Seminary President Chuck Kelley said the revised standard M.Div. offers a curriculum that is "tightly connected with the real world of ministry in the 21st century."
In 2000, New Orleans Seminary faculty introduced a major revision of the standard M.Div. developed around seven basic competencies for effective ministry: biblical exposition, Christian theological heritage, disciple making, interpersonal skills, servant leadership, spiritual and character formation and worship leadership. At the time, the administration planned to review the progress of the revised degree at the five-year mark in 2005. However, Hurricane Katrina put the review on hold.
In 2009, NOBTS Provost Steve Lemke, dean of graduate studies Jerry Barlow and division chairs began a review of the M.Div. For 18 months, they interviewed faculty and students, surveyed alumni and consulted course evaluation data from the past three years. The team also reviewed the M.Div. programs of various other evangelical seminaries.
Based on that research, as well as the changing needs of the churches where graduates will serve, the task force developed modest revisions to the M.Div. degree, including a change to 84 credit hours versus the current 91 credit hours. The proposal received unanimous approval from faculty before it was presented to the trustees, who also approved it unanimously during a Dec. 7 meeting on the New Orleans campus.
Among other minor changes, some courses were combined, others dropped from three to two credit hours and a couple of courses were eliminated. The faculty also had the opportunity to add courses to the M.Div. degree. Intermediate Greek and Hebrew grammar courses were added to the revised standard M.Div. along with courses in discipleship strategies and church revitalization. Electives will drop from 14 to nine credit hours.
"The standard M.Div. has served our graduate program and students well for over 10 years," Barlow said. "However, we have needed to revise it in view of newly developed courses, contemporary needs of students, advances in teaching methods and developments in pedagogical technology."
Kelley underscored the heightened emphasis on discipleship and church revitalization, calling discipleship the most pressing issue facing today's Southern Baptist churches. Citing statistics on the number of plateaued and declining churches, Kelley said learning how to help churches grow again will be a vital part of the ministry of SBC seminary graduates for the foreseeable future.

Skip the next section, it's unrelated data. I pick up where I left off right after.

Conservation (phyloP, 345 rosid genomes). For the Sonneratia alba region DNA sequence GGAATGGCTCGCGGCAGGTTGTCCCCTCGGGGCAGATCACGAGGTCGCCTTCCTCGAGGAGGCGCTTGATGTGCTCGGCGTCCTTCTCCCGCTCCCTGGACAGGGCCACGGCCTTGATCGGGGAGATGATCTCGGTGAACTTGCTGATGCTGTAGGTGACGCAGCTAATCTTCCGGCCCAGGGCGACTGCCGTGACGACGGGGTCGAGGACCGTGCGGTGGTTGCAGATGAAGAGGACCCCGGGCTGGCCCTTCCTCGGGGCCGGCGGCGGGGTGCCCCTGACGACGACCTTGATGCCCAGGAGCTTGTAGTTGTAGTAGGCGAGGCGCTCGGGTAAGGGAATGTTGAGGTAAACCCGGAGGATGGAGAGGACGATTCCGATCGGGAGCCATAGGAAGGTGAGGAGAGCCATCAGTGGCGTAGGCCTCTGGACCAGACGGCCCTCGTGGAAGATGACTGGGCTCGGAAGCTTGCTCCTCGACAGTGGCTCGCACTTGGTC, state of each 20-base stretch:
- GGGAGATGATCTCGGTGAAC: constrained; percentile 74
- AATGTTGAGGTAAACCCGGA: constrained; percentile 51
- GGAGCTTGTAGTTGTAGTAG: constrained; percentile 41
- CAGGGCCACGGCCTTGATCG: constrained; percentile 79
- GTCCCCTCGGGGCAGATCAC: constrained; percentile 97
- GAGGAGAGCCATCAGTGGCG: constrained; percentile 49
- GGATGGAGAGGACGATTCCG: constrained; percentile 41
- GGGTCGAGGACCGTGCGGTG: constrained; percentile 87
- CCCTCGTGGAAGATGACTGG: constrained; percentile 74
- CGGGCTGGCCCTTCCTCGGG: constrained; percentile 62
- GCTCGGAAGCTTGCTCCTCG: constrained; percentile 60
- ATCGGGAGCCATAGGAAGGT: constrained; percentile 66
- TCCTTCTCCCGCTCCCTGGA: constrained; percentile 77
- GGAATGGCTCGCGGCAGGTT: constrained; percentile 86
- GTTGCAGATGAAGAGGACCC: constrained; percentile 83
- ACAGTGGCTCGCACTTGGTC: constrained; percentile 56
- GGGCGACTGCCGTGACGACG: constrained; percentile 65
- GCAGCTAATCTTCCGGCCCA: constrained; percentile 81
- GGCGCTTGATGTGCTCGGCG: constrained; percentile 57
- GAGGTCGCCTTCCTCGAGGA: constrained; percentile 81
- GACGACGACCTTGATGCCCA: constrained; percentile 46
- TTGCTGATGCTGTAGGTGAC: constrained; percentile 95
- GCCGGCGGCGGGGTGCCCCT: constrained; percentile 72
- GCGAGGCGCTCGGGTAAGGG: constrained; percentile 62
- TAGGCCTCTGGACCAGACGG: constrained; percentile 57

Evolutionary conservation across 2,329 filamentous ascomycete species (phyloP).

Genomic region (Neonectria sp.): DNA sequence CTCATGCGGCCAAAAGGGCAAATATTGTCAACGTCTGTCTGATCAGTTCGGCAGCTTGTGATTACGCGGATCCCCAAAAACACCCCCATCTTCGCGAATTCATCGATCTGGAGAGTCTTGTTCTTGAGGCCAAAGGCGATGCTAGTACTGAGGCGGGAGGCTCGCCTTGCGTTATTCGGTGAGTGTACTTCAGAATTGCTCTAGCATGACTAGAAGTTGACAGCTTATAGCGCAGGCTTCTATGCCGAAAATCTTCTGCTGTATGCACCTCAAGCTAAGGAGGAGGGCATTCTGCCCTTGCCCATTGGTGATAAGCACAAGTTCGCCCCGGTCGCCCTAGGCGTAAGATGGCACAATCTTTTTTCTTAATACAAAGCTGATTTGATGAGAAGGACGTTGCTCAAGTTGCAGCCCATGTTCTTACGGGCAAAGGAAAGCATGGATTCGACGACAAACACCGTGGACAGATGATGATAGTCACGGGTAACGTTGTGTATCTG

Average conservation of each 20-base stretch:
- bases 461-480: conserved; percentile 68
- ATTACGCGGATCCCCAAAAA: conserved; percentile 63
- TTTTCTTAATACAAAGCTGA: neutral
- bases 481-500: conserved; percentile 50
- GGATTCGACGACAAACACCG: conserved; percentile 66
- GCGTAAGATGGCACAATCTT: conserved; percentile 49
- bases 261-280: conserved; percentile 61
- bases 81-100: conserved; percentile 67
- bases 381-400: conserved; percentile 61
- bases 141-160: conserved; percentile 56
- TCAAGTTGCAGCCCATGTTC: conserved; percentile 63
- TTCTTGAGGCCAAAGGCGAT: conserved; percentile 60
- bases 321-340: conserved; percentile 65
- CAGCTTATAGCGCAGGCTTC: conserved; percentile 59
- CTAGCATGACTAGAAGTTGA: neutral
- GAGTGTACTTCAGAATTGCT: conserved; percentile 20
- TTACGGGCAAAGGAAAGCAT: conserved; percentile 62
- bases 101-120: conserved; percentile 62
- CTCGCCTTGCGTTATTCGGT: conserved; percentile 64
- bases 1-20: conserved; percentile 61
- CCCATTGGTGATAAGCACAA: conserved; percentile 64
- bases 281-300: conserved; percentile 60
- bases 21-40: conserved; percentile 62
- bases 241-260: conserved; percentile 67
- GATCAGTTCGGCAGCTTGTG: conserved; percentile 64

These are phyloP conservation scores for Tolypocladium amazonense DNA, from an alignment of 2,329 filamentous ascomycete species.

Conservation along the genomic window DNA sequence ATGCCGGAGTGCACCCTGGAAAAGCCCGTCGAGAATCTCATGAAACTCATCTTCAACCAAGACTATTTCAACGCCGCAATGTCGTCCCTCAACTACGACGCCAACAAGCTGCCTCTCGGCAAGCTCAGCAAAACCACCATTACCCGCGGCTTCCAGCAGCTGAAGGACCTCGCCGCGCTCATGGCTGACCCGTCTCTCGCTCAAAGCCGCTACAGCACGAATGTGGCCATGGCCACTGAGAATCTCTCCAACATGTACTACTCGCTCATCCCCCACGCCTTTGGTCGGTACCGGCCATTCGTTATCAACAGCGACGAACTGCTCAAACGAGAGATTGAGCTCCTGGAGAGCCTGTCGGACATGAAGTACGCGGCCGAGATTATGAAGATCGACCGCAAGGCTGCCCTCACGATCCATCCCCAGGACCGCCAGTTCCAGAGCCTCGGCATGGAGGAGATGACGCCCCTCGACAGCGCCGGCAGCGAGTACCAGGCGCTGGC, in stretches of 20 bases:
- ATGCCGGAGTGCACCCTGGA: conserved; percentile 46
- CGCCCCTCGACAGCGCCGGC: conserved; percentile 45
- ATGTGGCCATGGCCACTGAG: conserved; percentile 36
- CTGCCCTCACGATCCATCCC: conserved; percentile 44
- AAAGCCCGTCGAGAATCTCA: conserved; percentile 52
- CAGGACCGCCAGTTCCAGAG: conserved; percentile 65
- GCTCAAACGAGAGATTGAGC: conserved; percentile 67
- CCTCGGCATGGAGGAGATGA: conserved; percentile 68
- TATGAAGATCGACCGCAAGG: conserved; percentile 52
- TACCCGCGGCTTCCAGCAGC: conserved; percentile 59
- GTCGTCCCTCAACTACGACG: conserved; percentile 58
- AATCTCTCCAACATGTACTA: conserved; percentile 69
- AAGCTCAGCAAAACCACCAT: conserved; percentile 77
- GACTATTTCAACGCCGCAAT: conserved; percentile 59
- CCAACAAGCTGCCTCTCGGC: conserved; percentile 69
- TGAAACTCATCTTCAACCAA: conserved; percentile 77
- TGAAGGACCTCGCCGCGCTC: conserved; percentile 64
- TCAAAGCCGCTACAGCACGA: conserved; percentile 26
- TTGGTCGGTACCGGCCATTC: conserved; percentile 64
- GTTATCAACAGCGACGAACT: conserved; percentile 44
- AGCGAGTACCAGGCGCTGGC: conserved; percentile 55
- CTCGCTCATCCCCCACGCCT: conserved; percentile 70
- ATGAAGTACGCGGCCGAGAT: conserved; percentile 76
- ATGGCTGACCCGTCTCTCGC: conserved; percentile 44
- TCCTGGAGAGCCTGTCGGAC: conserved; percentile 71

The standard M.Div. serves as the basis for all NOBTS specialized M.Div. programs and the revision will have a significant impact on each of these specializations. Revisions to the M.Div. specializations will be presented to the trustee board for approval during the April 2011 meeting.
Regarding the impact the changes will have on students currently enrolled in the standard M.Div. program, Lemke said the seminary is developing guidelines to make a smooth transition from the current degree to the revised degree. "This new standard M.Div. will not take effect until August 2011," he said, "so it will not impact those graduating in May 2011. For all our other current students, they should all be able to graduate no later than they are currently scheduled. Since the new degree has fewer hours, some students who follow carefully the advice of their academic adviser may be able to graduate a semester earlier."
In other action, NOBTS trustees approved the purchase of property near the seminary's main campus. At a purchase price of $250,000, the seminary is getting the property well under land value estimates that run as high as $550,000. The purchase, made possible through a private donation, includes a large lot and hurricane-damaged building that will be razed. The building demolition and debris removal also will be donated.
Kelly said the purchase of the land and removal of the blighted building will provide a great service for the Gentilly community and could spur economic development in the area. The property, approximately one block from campus, may be utilized in the short term for community purposes such as a farmer's market.
"New Orleans Baptist Seminary is passionately committed to being a good neighbor as well as being an excellent institution," Kelley said. "We feel like this is going to help us start changing the appearance of our neighborhood and will be a great contribution to the quality of life for our seminary family as well as for the larger neighborhood."
Lemke announced that Jimmy Dukes, director of theological education for the Florida Baptist Convention and NOBTS associate regional dean for Florida extension center, is returning to the seminary's main campus. Dukes will serve as associate dean of innovative learning. In his new role, the longtime NOBTS professor and extension leader will oversee the seminary's prison education programs.
Lemke also announced the creation of the Institute for Faith and Public Square, to be directed by Lloyd Harsch (see separate Baptist Press story for Dec. 20).
Gary D. Myers is director of public relations at New Orleans Baptist Theological Seminary.
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